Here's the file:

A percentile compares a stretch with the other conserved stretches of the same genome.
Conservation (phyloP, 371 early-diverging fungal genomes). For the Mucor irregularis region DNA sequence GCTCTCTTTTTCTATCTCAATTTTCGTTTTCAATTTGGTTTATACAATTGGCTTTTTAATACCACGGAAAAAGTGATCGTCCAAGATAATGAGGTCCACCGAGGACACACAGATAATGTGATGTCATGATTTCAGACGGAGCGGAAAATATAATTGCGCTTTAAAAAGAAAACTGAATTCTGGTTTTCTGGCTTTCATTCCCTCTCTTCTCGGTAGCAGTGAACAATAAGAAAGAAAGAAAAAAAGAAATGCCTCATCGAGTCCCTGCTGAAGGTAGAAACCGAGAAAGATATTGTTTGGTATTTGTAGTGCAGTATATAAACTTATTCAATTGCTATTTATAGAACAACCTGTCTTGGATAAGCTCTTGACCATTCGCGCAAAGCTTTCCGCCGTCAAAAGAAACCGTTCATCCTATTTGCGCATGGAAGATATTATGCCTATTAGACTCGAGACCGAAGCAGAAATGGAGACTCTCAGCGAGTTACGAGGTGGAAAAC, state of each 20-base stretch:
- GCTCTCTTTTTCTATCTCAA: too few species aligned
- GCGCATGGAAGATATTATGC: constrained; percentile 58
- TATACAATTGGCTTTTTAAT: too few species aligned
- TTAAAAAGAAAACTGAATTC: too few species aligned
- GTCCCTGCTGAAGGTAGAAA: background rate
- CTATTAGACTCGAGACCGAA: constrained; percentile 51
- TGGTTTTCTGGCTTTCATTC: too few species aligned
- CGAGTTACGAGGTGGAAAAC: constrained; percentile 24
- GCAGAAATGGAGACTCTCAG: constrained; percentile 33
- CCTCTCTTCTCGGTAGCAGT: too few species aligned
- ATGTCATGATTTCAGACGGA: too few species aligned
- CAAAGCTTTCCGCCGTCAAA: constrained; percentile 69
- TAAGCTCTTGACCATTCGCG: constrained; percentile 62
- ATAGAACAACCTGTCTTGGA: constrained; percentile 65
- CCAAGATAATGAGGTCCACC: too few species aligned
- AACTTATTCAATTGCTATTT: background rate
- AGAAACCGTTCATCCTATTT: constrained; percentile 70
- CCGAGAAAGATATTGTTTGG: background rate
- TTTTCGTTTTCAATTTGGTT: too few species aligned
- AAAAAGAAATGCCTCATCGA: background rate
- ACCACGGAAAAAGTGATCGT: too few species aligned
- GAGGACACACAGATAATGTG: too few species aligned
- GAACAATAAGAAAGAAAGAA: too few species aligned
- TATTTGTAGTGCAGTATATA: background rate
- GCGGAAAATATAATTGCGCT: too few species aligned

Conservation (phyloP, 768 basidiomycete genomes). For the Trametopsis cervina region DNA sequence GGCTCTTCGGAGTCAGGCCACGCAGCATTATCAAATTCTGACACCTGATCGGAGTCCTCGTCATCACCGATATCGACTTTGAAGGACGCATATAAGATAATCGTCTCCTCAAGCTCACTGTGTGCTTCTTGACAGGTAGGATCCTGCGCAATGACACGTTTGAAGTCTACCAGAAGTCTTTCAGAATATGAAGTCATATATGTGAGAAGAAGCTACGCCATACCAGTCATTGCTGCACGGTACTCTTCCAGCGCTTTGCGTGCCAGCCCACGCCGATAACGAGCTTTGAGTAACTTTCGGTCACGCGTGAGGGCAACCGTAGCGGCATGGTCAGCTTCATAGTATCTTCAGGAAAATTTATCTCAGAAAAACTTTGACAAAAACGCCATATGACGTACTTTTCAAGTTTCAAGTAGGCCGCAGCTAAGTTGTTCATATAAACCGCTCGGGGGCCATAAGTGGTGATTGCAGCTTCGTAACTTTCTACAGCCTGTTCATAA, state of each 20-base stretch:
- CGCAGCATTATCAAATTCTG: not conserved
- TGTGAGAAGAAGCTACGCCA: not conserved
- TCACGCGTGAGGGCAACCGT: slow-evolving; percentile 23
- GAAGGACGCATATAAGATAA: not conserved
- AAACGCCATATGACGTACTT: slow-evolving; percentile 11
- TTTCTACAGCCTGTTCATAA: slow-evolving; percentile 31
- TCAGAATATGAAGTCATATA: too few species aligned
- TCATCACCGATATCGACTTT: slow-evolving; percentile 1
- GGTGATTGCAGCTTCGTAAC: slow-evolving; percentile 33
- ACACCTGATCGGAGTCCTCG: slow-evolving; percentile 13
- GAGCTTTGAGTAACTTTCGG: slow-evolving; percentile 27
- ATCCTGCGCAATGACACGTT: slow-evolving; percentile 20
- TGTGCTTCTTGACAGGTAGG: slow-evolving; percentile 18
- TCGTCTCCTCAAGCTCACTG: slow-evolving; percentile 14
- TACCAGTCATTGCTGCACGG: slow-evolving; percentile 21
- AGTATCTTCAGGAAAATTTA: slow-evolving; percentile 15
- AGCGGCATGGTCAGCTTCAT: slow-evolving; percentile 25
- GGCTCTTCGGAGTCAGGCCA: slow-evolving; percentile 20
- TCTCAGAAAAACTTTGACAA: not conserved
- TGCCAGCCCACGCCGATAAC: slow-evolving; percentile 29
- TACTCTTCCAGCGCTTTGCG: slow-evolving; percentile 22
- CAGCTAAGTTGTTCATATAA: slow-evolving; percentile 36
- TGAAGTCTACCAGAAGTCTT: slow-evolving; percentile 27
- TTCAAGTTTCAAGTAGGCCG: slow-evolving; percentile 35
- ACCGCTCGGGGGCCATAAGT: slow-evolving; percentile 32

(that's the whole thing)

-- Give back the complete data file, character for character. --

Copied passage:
A percentile compares a stretch with the other conserved stretches of the same genome.
Conservation (phyloP, 371 early-diverging fungal genomes). For the Mucor irregularis region DNA sequence GCTCTCTTTTTCTATCTCAATTTTCGTTTTCAATTTGGTTTATACAATTGGCTTTTTAATACCACGGAAAAAGTGATCGTCCAAGATAATGAGGTCCACCGAGGACACACAGATAATGTGATGTCATGATTTCAGACGGAGCGGAAAATATAATTGCGCTTTAAAAAGAAAACTGAATTCTGGTTTTCTGGCTTTCATTCCCTCTCTTCTCGGTAGCAGTGAACAATAAGAAAGAAAGAAAAAAAGAAATGCCTCATCGAGTCCCTGCTGAAGGTAGAAACCGAGAAAGATATTGTTTGGTATTTGTAGTGCAGTATATAAACTTATTCAATTGCTATTTATAGAACAACCTGTCTTGGATAAGCTCTTGACCATTCGCGCAAAGCTTTCCGCCGTCAAAAGAAACCGTTCATCCTATTTGCGCATGGAAGATATTATGCCTATTAGACTCGAGACCGAAGCAGAAATGGAGACTCTCAGCGAGTTACGAGGTGGAAAAC, state of each 20-base stretch:
- GCTCTCTTTTTCTATCTCAA: too few species aligned
- GCGCATGGAAGATATTATGC: constrained; percentile 58
- TATACAATTGGCTTTTTAAT: too few species aligned
- TTAAAAAGAAAACTGAATTC: too few species aligned
- GTCCCTGCTGAAGGTAGAAA: background rate
- CTATTAGACTCGAGACCGAA: constrained; percentile 51
- TGGTTTTCTGGCTTTCATTC: too few species aligned
- CGAGTTACGAGGTGGAAAAC: constrained; percentile 24
- GCAGAAATGGAGACTCTCAG: constrained; percentile 33
- CCTCTCTTCTCGGTAGCAGT: too few species aligned
- ATGTCATGATTTCAGACGGA: too few species aligned
- CAAAGCTTTCCGCCGTCAAA: constrained; percentile 69
- TAAGCTCTTGACCATTCGCG: constrained; percentile 62
- ATAGAACAACCTGTCTTGGA: constrained; percentile 65
- CCAAGATAATGAGGTCCACC: too few species aligned
- AACTTATTCAATTGCTATTT: background rate
- AGAAACCGTTCATCCTATTT: constrained; percentile 70
- CCGAGAAAGATATTGTTTGG: background rate
- TTTTCGTTTTCAATTTGGTT: too few species aligned
- AAAAAGAAATGCCTCATCGA: background rate
- ACCACGGAAAAAGTGATCGT: too few species aligned
- GAGGACACACAGATAATGTG: too few species aligned
- GAACAATAAGAAAGAAAGAA: too few species aligned
- TATTTGTAGTGCAGTATATA: background rate
- GCGGAAAATATAATTGCGCT: too few species aligned

Conservation (phyloP, 768 basidiomycete genomes). For the Trametopsis cervina region DNA sequence GGCTCTTCGGAGTCAGGCCACGCAGCATTATCAAATTCTGACACCTGATCGGAGTCCTCGTCATCACCGATATCGACTTTGAAGGACGCATATAAGATAATCGTCTCCTCAAGCTCACTGTGTGCTTCTTGACAGGTAGGATCCTGCGCAATGACACGTTTGAAGTCTACCAGAAGTCTTTCAGAATATGAAGTCATATATGTGAGAAGAAGCTACGCCATACCAGTCATTGCTGCACGGTACTCTTCCAGCGCTTTGCGTGCCAGCCCACGCCGATAACGAGCTTTGAGTAACTTTCGGTCACGCGTGAGGGCAACCGTAGCGGCATGGTCAGCTTCATAGTATCTTCAGGAAAATTTATCTCAGAAAAACTTTGACAAAAACGCCATATGACGTACTTTTCAAGTTTCAAGTAGGCCGCAGCTAAGTTGTTCATATAAACCGCTCGGGGGCCATAAGTGGTGATTGCAGCTTCGTAACTTTCTACAGCCTGTTCATAA, state of each 20-base stretch:
- CGCAGCATTATCAAATTCTG: not conserved
- TGTGAGAAGAAGCTACGCCA: not conserved
- TCACGCGTGAGGGCAACCGT: slow-evolving; percentile 23
- GAAGGACGCATATAAGATAA: not conserved
- AAACGCCATATGACGTACTT: slow-evolving; percentile 11
- TTTCTACAGCCTGTTCATAA: slow-evolving; percentile 31
- TCAGAATATGAAGTCATATA: too few species aligned
- TCATCACCGATATCGACTTT: slow-evolving; percentile 1
- GGTGATTGCAGCTTCGTAAC: slow-evolving; percentile 33
- ACACCTGATCGGAGTCCTCG: slow-evolving; percentile 13
- GAGCTTTGAGTAACTTTCGG: slow-evolving; percentile 27
- ATCCTGCGCAATGACACGTT: slow-evolving; percentile 20
- TGTGCTTCTTGACAGGTAGG: slow-evolving; percentile 18
- TCGTCTCCTCAAGCTCACTG: slow-evolving; percentile 14
- TACCAGTCATTGCTGCACGG: slow-evolving; percentile 21
- AGTATCTTCAGGAAAATTTA: slow-evolving; percentile 15
- AGCGGCATGGTCAGCTTCAT: slow-evolving; percentile 25
- GGCTCTTCGGAGTCAGGCCA: slow-evolving; percentile 20
- TCTCAGAAAAACTTTGACAA: not conserved
- TGCCAGCCCACGCCGATAAC: slow-evolving; percentile 29
- TACTCTTCCAGCGCTTTGCG: slow-evolving; percentile 22
- CAGCTAAGTTGTTCATATAA: slow-evolving; percentile 36
- TGAAGTCTACCAGAAGTCTT: slow-evolving; percentile 27
- TTCAAGTTTCAAGTAGGCCG: slow-evolving; percentile 35
- ACCGCTCGGGGGCCATAAGT: slow-evolving; percentile 32